Motivation for HPV Vaccination among Young Adult Men: Validation of TTM Decisional Balance and Self-Efficacy Constructs

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Purpose. In the United States, 36% of human papillomavirus (HPV)-related cancers occur among men. HPV vaccination can substantially reduce the risk of HPV infection; however, the vast majority of men are unvaccinated. This study developed and validated transtheoretical model-based measures for HPV vaccination in young adult men. Design. Cross-sectional measurement development. Setting. Online survey of young adult men. Subjects. Three hundred twenty-nine mostly college-attending men, ages 18 to 26. Measures. Stage of change, decisional balance (pros/cons), and self-efficacy. Analysis. The sample was randomly split into halves for exploratory principal components analysis (PCA), followed by confirmatory factor analyses (CFA) to test measurement models. Multivariate analyses examined relationships between scales. Results. For decisional balance, PCA revealed two uncorrelated five-item factors (pros α =.78; cons α =.83). For the self-efficacy scale, PCA revealed a single-factor solution (α =.83). CFA confirmed that the two-factor uncorrelated model for decisional balance and a single-factor model for self-efficacy. Follow-up analyses of variance supported the theoretically predicted relationships between stage of change, pros, and self-efficacy. Conclusion. This study resulted in reliable and valid measures of pros and self-efficacy for HPV vaccination that can be used in future clinical research.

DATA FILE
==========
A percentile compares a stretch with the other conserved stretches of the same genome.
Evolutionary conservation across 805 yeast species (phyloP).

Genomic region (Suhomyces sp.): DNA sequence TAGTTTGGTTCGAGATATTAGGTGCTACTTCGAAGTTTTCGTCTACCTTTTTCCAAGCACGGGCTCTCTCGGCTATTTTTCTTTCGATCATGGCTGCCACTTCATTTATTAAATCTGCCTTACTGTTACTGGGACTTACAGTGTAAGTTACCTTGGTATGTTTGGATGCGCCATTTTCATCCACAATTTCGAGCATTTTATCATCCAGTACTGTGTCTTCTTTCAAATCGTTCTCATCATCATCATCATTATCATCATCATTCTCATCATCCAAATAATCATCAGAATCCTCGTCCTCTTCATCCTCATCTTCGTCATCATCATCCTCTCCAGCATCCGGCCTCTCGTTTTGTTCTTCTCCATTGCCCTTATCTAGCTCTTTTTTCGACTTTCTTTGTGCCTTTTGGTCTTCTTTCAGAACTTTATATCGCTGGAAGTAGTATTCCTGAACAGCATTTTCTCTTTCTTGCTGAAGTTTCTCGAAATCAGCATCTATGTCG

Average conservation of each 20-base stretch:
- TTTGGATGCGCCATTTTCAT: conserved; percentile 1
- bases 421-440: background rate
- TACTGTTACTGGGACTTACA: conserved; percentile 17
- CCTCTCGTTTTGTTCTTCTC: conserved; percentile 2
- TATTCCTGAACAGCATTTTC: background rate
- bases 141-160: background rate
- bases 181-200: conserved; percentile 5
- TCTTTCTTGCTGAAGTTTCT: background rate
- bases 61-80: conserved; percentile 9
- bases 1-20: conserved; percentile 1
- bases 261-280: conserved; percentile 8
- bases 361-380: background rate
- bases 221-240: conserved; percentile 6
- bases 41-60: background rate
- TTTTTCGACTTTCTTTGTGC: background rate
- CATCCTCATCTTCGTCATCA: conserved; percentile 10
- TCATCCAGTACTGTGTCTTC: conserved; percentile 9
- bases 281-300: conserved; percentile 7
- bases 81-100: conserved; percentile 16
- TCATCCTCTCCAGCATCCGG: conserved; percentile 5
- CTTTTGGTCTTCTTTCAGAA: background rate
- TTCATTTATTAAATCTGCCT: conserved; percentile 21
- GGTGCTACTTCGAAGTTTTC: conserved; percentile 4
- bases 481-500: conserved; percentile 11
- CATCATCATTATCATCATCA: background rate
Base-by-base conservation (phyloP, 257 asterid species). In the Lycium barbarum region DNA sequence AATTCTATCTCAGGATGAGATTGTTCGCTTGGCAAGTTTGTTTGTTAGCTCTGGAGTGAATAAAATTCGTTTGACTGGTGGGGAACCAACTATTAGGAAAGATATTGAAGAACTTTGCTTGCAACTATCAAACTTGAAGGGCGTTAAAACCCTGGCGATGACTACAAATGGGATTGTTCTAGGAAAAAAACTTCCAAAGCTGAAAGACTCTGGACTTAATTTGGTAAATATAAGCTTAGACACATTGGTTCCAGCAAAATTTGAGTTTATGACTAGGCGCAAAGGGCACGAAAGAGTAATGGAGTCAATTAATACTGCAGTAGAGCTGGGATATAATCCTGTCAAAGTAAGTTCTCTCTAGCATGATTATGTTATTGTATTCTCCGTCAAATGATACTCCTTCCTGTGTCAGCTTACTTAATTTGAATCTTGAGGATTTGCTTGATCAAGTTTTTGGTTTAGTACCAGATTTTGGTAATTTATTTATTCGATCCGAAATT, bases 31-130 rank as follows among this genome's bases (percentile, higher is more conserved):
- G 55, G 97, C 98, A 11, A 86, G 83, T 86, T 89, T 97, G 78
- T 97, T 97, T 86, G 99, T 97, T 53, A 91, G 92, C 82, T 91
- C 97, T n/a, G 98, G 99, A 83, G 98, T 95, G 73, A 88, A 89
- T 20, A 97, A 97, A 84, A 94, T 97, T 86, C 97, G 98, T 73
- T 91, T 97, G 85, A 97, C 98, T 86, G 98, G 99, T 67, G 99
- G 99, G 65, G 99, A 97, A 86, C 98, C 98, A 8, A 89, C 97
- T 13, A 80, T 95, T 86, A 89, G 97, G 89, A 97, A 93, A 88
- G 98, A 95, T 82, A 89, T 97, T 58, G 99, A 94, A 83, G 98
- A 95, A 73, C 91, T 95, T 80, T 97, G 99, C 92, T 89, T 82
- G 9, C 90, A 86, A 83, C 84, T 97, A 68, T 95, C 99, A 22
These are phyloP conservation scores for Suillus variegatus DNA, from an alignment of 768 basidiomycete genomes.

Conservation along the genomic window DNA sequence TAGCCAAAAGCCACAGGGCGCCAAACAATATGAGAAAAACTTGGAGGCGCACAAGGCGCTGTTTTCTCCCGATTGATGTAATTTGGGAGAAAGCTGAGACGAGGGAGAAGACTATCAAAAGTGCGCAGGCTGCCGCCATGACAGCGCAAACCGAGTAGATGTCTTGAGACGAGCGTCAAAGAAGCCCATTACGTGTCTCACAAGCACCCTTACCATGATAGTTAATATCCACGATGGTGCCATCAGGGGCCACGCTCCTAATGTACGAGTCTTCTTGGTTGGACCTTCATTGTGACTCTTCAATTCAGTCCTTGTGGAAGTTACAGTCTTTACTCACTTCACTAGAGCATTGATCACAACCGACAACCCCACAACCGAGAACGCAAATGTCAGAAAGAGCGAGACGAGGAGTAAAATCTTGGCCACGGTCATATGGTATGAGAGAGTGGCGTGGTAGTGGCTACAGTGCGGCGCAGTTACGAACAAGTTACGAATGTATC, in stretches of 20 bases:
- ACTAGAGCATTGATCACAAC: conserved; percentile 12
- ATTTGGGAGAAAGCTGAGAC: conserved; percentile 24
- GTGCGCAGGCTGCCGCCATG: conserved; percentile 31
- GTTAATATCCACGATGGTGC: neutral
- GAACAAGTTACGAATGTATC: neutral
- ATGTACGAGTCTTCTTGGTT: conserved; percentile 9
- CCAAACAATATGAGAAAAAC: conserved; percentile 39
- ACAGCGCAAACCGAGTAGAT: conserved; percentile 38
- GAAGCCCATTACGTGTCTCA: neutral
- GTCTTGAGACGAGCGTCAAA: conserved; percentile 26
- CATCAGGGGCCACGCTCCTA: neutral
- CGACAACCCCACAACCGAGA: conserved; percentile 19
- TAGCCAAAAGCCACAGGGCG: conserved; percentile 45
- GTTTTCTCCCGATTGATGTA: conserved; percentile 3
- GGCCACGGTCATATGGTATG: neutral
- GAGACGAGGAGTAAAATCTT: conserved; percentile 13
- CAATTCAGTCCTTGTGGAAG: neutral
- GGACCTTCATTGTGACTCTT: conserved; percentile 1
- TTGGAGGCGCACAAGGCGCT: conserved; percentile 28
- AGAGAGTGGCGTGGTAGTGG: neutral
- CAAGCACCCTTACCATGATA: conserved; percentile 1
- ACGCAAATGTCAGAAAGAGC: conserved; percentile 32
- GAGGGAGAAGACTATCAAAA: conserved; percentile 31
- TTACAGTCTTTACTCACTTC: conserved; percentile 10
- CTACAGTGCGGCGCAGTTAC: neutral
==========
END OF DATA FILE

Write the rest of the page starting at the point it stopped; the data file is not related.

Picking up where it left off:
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American Journal of Health Promotion